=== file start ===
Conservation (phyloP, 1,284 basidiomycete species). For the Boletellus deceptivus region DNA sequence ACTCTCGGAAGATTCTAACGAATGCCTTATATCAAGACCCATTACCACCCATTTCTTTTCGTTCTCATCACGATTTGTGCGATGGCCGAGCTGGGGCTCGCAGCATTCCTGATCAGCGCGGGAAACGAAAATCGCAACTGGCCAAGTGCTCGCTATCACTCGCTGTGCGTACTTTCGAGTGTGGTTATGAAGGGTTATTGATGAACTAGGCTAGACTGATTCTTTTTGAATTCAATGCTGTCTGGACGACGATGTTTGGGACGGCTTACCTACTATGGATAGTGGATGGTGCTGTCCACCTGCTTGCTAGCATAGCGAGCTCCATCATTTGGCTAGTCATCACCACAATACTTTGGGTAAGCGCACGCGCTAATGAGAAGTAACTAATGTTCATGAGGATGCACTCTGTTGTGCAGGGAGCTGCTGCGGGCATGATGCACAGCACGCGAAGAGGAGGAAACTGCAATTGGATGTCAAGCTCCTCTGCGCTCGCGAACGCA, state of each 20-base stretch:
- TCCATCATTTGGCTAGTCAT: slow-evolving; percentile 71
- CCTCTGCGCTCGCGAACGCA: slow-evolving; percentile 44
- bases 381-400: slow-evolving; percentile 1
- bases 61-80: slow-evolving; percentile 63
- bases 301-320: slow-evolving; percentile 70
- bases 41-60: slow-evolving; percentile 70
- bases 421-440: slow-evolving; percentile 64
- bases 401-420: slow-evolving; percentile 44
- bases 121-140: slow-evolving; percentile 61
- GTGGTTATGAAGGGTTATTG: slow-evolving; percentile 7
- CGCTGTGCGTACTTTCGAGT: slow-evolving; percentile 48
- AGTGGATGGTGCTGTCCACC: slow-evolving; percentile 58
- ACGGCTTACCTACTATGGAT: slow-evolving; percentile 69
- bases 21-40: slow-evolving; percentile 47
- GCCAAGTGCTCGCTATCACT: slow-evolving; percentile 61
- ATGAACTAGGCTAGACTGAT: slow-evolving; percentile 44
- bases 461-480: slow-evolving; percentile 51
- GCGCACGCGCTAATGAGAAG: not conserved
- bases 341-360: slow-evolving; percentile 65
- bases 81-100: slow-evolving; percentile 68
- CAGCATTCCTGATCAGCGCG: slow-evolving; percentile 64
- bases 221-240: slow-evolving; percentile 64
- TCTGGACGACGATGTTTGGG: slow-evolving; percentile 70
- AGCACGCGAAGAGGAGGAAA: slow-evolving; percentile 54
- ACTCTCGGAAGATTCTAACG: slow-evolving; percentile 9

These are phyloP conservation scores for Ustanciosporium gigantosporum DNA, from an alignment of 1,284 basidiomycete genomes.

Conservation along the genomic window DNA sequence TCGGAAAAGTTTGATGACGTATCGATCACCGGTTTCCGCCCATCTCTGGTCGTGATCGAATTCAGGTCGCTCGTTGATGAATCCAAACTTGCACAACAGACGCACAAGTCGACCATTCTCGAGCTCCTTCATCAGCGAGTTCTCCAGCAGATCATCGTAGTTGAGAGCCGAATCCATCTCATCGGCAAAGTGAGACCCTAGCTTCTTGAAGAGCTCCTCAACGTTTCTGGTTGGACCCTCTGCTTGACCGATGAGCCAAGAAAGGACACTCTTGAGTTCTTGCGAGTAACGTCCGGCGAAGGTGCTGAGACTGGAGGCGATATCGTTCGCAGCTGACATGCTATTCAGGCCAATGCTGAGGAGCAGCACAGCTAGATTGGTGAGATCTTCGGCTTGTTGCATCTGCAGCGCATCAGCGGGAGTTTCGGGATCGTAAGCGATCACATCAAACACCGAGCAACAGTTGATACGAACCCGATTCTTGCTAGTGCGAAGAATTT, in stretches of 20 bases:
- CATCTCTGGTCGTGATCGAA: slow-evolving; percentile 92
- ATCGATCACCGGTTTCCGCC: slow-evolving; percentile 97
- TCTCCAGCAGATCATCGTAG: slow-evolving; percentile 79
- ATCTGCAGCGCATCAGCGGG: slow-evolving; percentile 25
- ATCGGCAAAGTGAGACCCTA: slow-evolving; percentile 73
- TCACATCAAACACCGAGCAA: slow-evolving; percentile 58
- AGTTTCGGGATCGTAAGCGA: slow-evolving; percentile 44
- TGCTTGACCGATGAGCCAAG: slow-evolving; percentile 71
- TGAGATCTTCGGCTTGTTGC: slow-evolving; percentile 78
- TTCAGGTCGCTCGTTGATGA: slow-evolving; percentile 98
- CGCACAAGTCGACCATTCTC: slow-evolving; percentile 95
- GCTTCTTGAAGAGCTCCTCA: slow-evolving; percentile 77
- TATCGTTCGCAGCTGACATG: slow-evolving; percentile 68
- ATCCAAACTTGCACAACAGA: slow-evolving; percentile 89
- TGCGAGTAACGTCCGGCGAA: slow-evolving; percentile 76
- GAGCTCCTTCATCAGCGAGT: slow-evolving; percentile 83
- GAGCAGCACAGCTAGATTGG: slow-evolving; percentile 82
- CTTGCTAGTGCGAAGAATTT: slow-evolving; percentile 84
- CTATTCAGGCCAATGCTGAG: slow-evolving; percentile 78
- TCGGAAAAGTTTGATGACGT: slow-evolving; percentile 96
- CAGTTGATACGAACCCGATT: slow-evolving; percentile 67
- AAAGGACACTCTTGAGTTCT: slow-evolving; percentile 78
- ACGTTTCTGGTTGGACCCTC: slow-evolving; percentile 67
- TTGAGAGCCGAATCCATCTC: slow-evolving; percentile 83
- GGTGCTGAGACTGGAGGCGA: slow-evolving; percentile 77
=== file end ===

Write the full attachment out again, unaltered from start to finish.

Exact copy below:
Conservation (phyloP, 1,284 basidiomycete species). For the Boletellus deceptivus region DNA sequence ACTCTCGGAAGATTCTAACGAATGCCTTATATCAAGACCCATTACCACCCATTTCTTTTCGTTCTCATCACGATTTGTGCGATGGCCGAGCTGGGGCTCGCAGCATTCCTGATCAGCGCGGGAAACGAAAATCGCAACTGGCCAAGTGCTCGCTATCACTCGCTGTGCGTACTTTCGAGTGTGGTTATGAAGGGTTATTGATGAACTAGGCTAGACTGATTCTTTTTGAATTCAATGCTGTCTGGACGACGATGTTTGGGACGGCTTACCTACTATGGATAGTGGATGGTGCTGTCCACCTGCTTGCTAGCATAGCGAGCTCCATCATTTGGCTAGTCATCACCACAATACTTTGGGTAAGCGCACGCGCTAATGAGAAGTAACTAATGTTCATGAGGATGCACTCTGTTGTGCAGGGAGCTGCTGCGGGCATGATGCACAGCACGCGAAGAGGAGGAAACTGCAATTGGATGTCAAGCTCCTCTGCGCTCGCGAACGCA, state of each 20-base stretch:
- TCCATCATTTGGCTAGTCAT: slow-evolving; percentile 71
- CCTCTGCGCTCGCGAACGCA: slow-evolving; percentile 44
- bases 381-400: slow-evolving; percentile 1
- bases 61-80: slow-evolving; percentile 63
- bases 301-320: slow-evolving; percentile 70
- bases 41-60: slow-evolving; percentile 70
- bases 421-440: slow-evolving; percentile 64
- bases 401-420: slow-evolving; percentile 44
- bases 121-140: slow-evolving; percentile 61
- GTGGTTATGAAGGGTTATTG: slow-evolving; percentile 7
- CGCTGTGCGTACTTTCGAGT: slow-evolving; percentile 48
- AGTGGATGGTGCTGTCCACC: slow-evolving; percentile 58
- ACGGCTTACCTACTATGGAT: slow-evolving; percentile 69
- bases 21-40: slow-evolving; percentile 47
- GCCAAGTGCTCGCTATCACT: slow-evolving; percentile 61
- ATGAACTAGGCTAGACTGAT: slow-evolving; percentile 44
- bases 461-480: slow-evolving; percentile 51
- GCGCACGCGCTAATGAGAAG: not conserved
- bases 341-360: slow-evolving; percentile 65
- bases 81-100: slow-evolving; percentile 68
- CAGCATTCCTGATCAGCGCG: slow-evolving; percentile 64
- bases 221-240: slow-evolving; percentile 64
- TCTGGACGACGATGTTTGGG: slow-evolving; percentile 70
- AGCACGCGAAGAGGAGGAAA: slow-evolving; percentile 54
- ACTCTCGGAAGATTCTAACG: slow-evolving; percentile 9

These are phyloP conservation scores for Ustanciosporium gigantosporum DNA, from an alignment of 1,284 basidiomycete genomes.

Conservation along the genomic window DNA sequence TCGGAAAAGTTTGATGACGTATCGATCACCGGTTTCCGCCCATCTCTGGTCGTGATCGAATTCAGGTCGCTCGTTGATGAATCCAAACTTGCACAACAGACGCACAAGTCGACCATTCTCGAGCTCCTTCATCAGCGAGTTCTCCAGCAGATCATCGTAGTTGAGAGCCGAATCCATCTCATCGGCAAAGTGAGACCCTAGCTTCTTGAAGAGCTCCTCAACGTTTCTGGTTGGACCCTCTGCTTGACCGATGAGCCAAGAAAGGACACTCTTGAGTTCTTGCGAGTAACGTCCGGCGAAGGTGCTGAGACTGGAGGCGATATCGTTCGCAGCTGACATGCTATTCAGGCCAATGCTGAGGAGCAGCACAGCTAGATTGGTGAGATCTTCGGCTTGTTGCATCTGCAGCGCATCAGCGGGAGTTTCGGGATCGTAAGCGATCACATCAAACACCGAGCAACAGTTGATACGAACCCGATTCTTGCTAGTGCGAAGAATTT, in stretches of 20 bases:
- CATCTCTGGTCGTGATCGAA: slow-evolving; percentile 92
- ATCGATCACCGGTTTCCGCC: slow-evolving; percentile 97
- TCTCCAGCAGATCATCGTAG: slow-evolving; percentile 79
- ATCTGCAGCGCATCAGCGGG: slow-evolving; percentile 25
- ATCGGCAAAGTGAGACCCTA: slow-evolving; percentile 73
- TCACATCAAACACCGAGCAA: slow-evolving; percentile 58
- AGTTTCGGGATCGTAAGCGA: slow-evolving; percentile 44
- TGCTTGACCGATGAGCCAAG: slow-evolving; percentile 71
- TGAGATCTTCGGCTTGTTGC: slow-evolving; percentile 78
- TTCAGGTCGCTCGTTGATGA: slow-evolving; percentile 98
- CGCACAAGTCGACCATTCTC: slow-evolving; percentile 95
- GCTTCTTGAAGAGCTCCTCA: slow-evolving; percentile 77
- TATCGTTCGCAGCTGACATG: slow-evolving; percentile 68
- ATCCAAACTTGCACAACAGA: slow-evolving; percentile 89
- TGCGAGTAACGTCCGGCGAA: slow-evolving; percentile 76
- GAGCTCCTTCATCAGCGAGT: slow-evolving; percentile 83
- GAGCAGCACAGCTAGATTGG: slow-evolving; percentile 82
- CTTGCTAGTGCGAAGAATTT: slow-evolving; percentile 84
- CTATTCAGGCCAATGCTGAG: slow-evolving; percentile 78
- TCGGAAAAGTTTGATGACGT: slow-evolving; percentile 96
- CAGTTGATACGAACCCGATT: slow-evolving; percentile 67
- AAAGGACACTCTTGAGTTCT: slow-evolving; percentile 78
- ACGTTTCTGGTTGGACCCTC: slow-evolving; percentile 67
- TTGAGAGCCGAATCCATCTC: slow-evolving; percentile 83
- GGTGCTGAGACTGGAGGCGA: slow-evolving; percentile 77